I just read here on your website: “What is not known, in my opinion, is the damage the FUE harvesting process does on the adjacent donor hairs and how viable they may be for future FUE sessions.” Based on this, it sounds like this option wouldn’t be good for me yet. Do you consult on other options as well?
My point is that FUE (which includes Neograft and robotic machines) is only a method for obtaining follicular unit grafts and cannot possibly give better results than grafts harvested by the efficient and time proven strip harvesting approach. At best it could give an equal result in very skilled hands at twice the operating time and expense. By the time 4000-6000 grafts have been taken in a lifetime, the potential negative effects on the donor area have to be considered.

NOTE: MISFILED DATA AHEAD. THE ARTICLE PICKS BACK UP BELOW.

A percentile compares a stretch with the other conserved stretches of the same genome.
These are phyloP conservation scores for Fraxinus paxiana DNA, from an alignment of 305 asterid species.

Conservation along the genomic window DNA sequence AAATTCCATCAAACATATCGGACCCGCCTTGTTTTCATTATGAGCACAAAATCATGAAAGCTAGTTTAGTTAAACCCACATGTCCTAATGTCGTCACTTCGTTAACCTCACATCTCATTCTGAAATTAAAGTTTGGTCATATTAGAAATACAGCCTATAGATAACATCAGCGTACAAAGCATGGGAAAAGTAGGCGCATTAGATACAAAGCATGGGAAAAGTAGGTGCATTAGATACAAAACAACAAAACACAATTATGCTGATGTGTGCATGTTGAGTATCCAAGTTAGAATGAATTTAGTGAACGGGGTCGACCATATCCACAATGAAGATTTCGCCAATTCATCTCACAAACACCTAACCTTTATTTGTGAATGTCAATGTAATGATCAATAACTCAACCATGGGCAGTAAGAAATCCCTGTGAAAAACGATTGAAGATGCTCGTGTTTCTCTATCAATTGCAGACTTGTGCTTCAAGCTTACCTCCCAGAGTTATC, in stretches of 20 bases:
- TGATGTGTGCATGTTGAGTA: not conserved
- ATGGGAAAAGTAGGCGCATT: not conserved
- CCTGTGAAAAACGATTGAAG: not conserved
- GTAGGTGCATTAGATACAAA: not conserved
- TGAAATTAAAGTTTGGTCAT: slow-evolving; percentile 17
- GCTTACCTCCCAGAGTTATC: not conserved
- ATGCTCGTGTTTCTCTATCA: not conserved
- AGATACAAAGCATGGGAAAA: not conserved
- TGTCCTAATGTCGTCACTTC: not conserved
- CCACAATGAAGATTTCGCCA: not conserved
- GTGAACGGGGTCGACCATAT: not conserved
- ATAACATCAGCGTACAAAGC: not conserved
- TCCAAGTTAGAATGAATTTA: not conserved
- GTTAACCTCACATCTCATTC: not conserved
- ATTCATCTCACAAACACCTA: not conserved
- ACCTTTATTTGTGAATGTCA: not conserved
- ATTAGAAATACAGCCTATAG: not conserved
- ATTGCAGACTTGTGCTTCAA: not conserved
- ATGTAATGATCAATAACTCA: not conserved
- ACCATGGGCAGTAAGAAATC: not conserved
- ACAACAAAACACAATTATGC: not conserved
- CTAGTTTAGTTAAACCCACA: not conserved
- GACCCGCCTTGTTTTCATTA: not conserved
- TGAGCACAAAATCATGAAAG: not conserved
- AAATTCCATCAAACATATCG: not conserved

Much of the artistry and acquired skill in hair transplantation has to do with planning and executing the recipient phase of the hair transplant procedure. I go back to the 1970’s when grafts were produced by drilling out hairs in the back and sides of the head causing scarring and damage to the remaining hairs . Even as the drilled out grafts got smaller similar to FUE harvesting, I still saw this when called on to do repair work. Many of the FUE promoters were recently introduced to the field of hair restoration surgery and may have relatively little experience and judgment in planning the entire procedure and counseling the prospective patient as to planning a procedure with the future in mind.
Whether or not a young man should consider starting hair transplants depends on many factors that can only be resolved with an extensive personal discussion with an experienced surgeon.